Japan – previously bound by its famous postwar defence-only constitution – has been encouraged to embark on a massive military expansion that will make it the world’s third biggest weapons spender, behind the USA and China.

South Korea has also vowed to throw even more weight behind the alliance against China. Also visiting Seoul in January was US defence secretary Lloyd Austin, who told South Koreans that: “The US stands firm in its extended deterrence commitment that includes the full range of US defence capabilities, including our conventional, nuclear and missile defence capabilities.” South Korea will host even more US ships, planes and missiles.

New US bases

It’s all part of a massive flurry of activity on many levels, designed to isolate and weaken China. On the military front, new US bases in the Philippines, a new US embassy in the Solomon Islands and more US troops and weapons in Australia. Even the battered former colonial great power, England, is determined to find a military role for itself in the Indo-Pacific, if and when push comes to shove.

On the economic front, more bans on Chinese companies and products and more restrictions on Chinese imports and exports. A few examples: Japanese corporations including Sony, Canon and Daikin have all begun shifting manufacturing out of China and into Empire-friendly nations such as Thailand, Foxconn is shifting investment to Mexico and Apple is planning to start making MacBooks in Vietnam. And that is just the tip of a very big iceberg of economic measures that include currency manipulation and cyberwarfare. On the propaganda front, few in the West can fail to have noticed the surge in anti-China propaganda across all media platforms.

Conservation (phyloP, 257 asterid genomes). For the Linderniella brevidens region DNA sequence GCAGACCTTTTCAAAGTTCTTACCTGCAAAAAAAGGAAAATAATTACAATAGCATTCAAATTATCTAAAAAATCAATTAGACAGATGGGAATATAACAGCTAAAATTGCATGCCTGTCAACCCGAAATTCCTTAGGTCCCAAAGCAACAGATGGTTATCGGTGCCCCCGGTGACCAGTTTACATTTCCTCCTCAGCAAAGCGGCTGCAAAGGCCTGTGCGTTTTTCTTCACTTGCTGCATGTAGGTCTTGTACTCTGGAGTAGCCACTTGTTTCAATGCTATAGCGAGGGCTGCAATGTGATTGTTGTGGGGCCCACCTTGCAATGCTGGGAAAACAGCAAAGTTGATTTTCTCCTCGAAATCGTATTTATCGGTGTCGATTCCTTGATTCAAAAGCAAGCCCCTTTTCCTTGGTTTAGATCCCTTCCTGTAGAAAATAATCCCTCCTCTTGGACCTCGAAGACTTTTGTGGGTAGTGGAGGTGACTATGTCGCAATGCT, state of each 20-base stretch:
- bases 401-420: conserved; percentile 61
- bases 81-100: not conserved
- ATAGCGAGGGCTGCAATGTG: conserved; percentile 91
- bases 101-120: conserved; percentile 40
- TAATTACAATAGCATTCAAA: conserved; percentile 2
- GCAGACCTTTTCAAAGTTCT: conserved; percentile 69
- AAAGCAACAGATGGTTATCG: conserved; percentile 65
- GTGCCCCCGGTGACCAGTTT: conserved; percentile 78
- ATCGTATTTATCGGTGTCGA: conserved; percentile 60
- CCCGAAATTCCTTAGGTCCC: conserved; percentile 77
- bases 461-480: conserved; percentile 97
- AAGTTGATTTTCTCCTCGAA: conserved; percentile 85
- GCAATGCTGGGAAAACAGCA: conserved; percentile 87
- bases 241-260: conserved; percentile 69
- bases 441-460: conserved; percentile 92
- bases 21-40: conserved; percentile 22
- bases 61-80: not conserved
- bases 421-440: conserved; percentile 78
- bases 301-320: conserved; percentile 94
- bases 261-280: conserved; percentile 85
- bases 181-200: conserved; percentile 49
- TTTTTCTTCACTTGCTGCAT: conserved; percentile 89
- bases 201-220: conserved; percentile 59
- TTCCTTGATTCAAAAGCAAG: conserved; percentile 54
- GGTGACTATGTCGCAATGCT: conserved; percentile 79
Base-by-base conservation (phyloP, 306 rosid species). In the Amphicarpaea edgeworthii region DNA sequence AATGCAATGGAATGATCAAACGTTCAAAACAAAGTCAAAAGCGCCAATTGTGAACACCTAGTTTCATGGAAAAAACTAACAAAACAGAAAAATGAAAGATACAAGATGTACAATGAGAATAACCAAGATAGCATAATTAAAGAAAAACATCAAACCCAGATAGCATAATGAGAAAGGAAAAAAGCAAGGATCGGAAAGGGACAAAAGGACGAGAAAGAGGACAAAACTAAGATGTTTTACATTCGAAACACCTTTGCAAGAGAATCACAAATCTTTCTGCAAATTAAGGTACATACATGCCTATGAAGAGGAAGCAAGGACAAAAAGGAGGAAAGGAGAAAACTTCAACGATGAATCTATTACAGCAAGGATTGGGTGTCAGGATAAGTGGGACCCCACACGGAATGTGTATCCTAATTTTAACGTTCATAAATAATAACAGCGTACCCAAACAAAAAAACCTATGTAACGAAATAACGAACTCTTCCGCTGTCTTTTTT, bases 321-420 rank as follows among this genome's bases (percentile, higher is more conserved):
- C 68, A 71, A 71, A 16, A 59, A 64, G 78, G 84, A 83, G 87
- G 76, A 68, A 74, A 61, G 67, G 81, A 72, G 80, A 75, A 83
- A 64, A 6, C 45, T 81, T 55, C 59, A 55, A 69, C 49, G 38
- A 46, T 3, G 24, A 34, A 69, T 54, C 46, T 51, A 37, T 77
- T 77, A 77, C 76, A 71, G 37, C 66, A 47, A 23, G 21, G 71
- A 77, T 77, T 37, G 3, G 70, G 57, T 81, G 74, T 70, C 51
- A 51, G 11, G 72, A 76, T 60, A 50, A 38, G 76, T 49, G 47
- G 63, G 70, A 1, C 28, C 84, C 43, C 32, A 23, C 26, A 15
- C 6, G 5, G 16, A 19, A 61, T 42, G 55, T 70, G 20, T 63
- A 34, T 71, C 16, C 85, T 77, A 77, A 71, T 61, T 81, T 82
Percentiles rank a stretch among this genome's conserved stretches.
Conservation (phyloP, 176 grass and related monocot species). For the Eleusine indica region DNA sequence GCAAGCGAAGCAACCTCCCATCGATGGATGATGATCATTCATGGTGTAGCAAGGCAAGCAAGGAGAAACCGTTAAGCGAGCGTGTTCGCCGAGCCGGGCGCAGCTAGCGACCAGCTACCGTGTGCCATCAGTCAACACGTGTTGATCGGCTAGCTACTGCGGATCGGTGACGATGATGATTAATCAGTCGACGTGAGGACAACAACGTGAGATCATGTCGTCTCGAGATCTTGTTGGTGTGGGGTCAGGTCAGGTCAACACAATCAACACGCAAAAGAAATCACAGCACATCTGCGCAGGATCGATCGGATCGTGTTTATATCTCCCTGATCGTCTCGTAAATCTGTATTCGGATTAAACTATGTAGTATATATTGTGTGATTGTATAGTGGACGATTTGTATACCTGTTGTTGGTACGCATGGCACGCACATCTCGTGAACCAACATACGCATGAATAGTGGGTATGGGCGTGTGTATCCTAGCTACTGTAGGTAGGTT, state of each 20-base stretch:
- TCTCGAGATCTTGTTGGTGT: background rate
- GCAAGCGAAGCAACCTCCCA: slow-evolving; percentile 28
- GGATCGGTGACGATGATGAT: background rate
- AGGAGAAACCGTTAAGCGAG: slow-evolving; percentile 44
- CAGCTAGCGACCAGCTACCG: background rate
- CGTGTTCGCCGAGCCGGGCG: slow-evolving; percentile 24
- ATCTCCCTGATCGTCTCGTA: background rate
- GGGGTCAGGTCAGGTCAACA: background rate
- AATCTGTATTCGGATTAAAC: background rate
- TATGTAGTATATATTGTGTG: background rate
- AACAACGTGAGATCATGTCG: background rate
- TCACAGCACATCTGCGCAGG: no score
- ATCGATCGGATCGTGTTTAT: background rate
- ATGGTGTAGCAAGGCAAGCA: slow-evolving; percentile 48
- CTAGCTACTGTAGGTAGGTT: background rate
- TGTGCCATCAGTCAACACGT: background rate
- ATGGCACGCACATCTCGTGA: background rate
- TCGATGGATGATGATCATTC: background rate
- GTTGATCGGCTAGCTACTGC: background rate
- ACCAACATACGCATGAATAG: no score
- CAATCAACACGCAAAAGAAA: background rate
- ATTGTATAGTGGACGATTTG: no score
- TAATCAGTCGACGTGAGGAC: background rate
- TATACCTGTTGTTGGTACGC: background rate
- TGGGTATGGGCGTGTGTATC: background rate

For Australia the evolving situation is as tricky as it is for most other countries that had developed strong trading ties with China. Australia naturally wants to have its cake and eat it too, retaining profitable trade with China while also keeping the US happy by boosting its already deep integration with the Empire’s strategic network. “Buying” half-a-dozen nuclear submarines is one way of paying the required tribute. Hosting more bombers and marines is another. Australia has made it unambiguously clear that the minute the gloves come off and the war goes from cold to hot, its place will be by the side of the US, along with Japan, South Korea, the Philippines and all the other potentially front-line combatants.

The problem for China is serious. The intensity of its encirclement is now at a level not seen since the peak of the cold war between the USA and the USSR. It is extremely difficult to see how it can escape, much less achieve its dream of global leadership.

With the richest and most heavily armed countries in the world determined to keep it down, China may perceive itself running out of time and space for action. The longer it waits, the worse its position becomes – or so it seems. In the same way that Russia sees Ukraine and the Crimea as existential security issues so, perhaps, China may see Taiwan and the South China Sea as vital to its long-term interests. It is easy to see how China can be out-politicked on both potential flashpoints, forcing it to the same situation as Russia, where it has to choose between lashing out or lying down and waiting for the bullet.

That makes the Asia-Pacific a nervous place to be in 2023.